Swamp Hunters (2018)
ANDREW EDLIN GALLERY | MAY 4– JUNE 17, 2018
This painting appeared in a solo show at Andrew Edlin Gallery called Gamekeepers, a title which refers to those who manage land to ensure proper conditions for hunting wildlife. It is a paradoxical stewardship, nurturing life to prepare for the hunt. The two women drawn here in rapid white outlines—scrawled larger than life against a patterned black ground— appear to be gamekeepers of sorts; they must know something of paradox. Between them they carry a net like a full-bellied python, engorged with animals—a massive white hare, some crudely drawn fishes, a few turtles, a scowling hog, and a magnificent limp tiger bulging heavily in the center. The hunters bend under the weight of their bounty, but do not appear burdened.
The most remarkable thing about this tableau, which images of it do not convey, is the artist’s original technique of pushing acrylic paint through wire-mesh panels, so that the picture is extruded from the back. The paint hardens into distinct protrusions, making the surfaces of the five-foot-wide triptych panels appear tufted like fine rugs, or beaded like grandmother’s Sunday best. Their resemblance to meticulous handiwork, however, is at odds with the organic messiness of Wheat’s figure drawings. The womens’ cut-out silhouettes allude to Greek black-figure vase painting—the rigid profile view, the angular positioning of one well-muscled leg—but they are a blackboard-doodle perversion of such. Wheat does not intend to place these women in a classical heroic tradition.
I see coarse archetypes of a much older model: Potnia Theron, mythic female protectors and hunters of the animals. They are kin to Artemis, but with their thumb-like faces and shapeless torsos, they carry no trace of the Greek hunting goddess’s legendary beauty (which was supposedly so great and terrible, she killed any man who chanced upon her naked in the forest). Wheat’s female bodies refuse idealized representation —they are ghostly figures who have gone the way of the forgotten gods, taking on daemonic shapes as they retreat ever farther into the groves of memory.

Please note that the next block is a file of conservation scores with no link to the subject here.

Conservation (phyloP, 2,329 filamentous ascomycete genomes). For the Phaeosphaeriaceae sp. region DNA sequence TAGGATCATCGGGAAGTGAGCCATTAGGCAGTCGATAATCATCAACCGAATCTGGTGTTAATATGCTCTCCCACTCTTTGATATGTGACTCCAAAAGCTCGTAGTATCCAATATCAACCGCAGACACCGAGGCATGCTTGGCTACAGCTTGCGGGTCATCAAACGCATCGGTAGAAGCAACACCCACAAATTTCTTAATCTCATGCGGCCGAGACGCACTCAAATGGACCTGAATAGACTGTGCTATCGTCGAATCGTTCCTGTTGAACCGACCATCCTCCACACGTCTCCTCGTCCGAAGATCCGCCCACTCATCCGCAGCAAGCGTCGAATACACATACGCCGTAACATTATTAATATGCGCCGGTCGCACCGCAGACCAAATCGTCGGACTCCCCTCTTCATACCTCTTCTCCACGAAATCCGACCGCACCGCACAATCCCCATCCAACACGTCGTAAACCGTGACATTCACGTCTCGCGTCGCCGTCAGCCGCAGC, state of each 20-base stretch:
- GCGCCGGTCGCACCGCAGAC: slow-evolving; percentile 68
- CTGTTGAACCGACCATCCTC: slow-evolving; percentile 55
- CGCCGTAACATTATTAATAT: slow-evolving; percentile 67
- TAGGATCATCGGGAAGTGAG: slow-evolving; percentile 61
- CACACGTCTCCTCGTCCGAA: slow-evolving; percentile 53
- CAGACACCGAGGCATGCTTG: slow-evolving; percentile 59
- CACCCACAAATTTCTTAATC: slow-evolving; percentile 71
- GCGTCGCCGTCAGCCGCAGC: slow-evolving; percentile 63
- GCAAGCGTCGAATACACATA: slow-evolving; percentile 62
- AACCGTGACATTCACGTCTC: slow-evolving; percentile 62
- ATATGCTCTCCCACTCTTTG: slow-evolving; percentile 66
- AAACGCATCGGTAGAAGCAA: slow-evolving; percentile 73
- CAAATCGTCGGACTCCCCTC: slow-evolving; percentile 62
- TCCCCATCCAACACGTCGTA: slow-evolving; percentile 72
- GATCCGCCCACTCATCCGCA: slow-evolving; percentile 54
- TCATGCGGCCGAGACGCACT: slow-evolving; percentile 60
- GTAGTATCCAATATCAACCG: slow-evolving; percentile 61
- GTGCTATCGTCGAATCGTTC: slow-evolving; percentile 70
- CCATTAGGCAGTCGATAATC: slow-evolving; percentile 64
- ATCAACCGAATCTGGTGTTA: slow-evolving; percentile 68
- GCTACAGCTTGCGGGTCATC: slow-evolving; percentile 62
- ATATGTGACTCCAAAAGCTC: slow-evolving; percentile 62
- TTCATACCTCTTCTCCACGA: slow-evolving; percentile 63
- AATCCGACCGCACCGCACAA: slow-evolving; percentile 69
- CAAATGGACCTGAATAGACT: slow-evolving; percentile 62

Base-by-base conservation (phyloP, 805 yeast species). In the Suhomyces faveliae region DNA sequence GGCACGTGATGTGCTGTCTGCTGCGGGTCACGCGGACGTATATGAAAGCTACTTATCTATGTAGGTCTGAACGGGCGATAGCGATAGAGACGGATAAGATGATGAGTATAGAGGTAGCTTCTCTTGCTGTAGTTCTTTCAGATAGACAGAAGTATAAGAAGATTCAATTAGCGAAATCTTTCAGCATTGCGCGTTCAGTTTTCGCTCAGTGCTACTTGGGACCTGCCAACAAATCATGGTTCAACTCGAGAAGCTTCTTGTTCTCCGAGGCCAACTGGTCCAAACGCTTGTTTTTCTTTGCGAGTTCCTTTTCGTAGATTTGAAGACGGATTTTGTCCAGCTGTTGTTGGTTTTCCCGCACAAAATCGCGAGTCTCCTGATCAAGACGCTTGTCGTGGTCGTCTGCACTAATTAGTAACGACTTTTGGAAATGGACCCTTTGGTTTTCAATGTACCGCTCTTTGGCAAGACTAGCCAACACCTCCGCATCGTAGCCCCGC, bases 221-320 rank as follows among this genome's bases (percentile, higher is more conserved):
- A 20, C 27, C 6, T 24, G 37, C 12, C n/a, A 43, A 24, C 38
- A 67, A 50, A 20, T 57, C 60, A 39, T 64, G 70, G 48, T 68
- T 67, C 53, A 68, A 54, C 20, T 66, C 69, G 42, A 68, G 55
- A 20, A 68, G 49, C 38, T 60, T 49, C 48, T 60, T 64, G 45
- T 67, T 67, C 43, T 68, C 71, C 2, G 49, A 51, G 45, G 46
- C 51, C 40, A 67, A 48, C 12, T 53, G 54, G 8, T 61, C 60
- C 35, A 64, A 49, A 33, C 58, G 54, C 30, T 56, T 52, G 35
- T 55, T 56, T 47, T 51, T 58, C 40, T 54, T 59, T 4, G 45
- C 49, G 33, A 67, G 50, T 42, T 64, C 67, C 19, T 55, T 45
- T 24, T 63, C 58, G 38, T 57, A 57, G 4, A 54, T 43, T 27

The erotic force of the painting is the terrier dog striding beneath the body of the tiger, tethered by a golden chain. If only in contrast to her lumpen keepers, the dog’s outline suggests sensuality and grace, bearing fleshy thigh, arched spine, and a bullwhip tail. She wears a lewd grin full of teeth, leering proudly at the netted meat. The goddess Artemis pledged to remain a virgin for all time because she had so much work to do caring for the animals and neglected daughters, and women in childbirth—but the bitch on the golden chain is not so demure. She may be in heat.
The game net itself is a honeycomb webwork of clear, golden beads, as is the fine chain-link leash. They look strong, unbreakable. The same golden beads of acrylic are found in the iris of the limp hare’s half-open eye and in the tiger’s hide, as if the women had learned to smelt their substance into precious metal thread.
During the half hour that I stood before this painting, spinning out its mythology, most viewers appeared so engrossed in its novel construction that they lingered close to its surface and did not engage with its narrative content. Indeed, one had to back away quite a distance before the innumerable worm-like projections of paint congealed definitively into a picture plane. But for me, it is only in light of Wheat’s imagery that her unusual technique gains value beyond novelty. Strongly evoking textile-work, the painting exists at a distance from the heroic lineage of large-scale gestural abstraction. It is instead aligned with the tradition depicted in many of Wheat’s recent works such as this one, in which women were the original hunters, technologists, and artists. Perhaps it is not surprising, with a name like Summer Wheat, that she has invented a method and an imagery that together speak to the earth’s nourishing cycles. Imaging wet acrylic squeezing forth from the holes of the mesh, we see an image of the gamekeeper as utterly feminine in her power, evoking birth as well as death.
ContributorAlex A. Jones
ALEX A. JONES is a contributor to the Brooklyn Rail.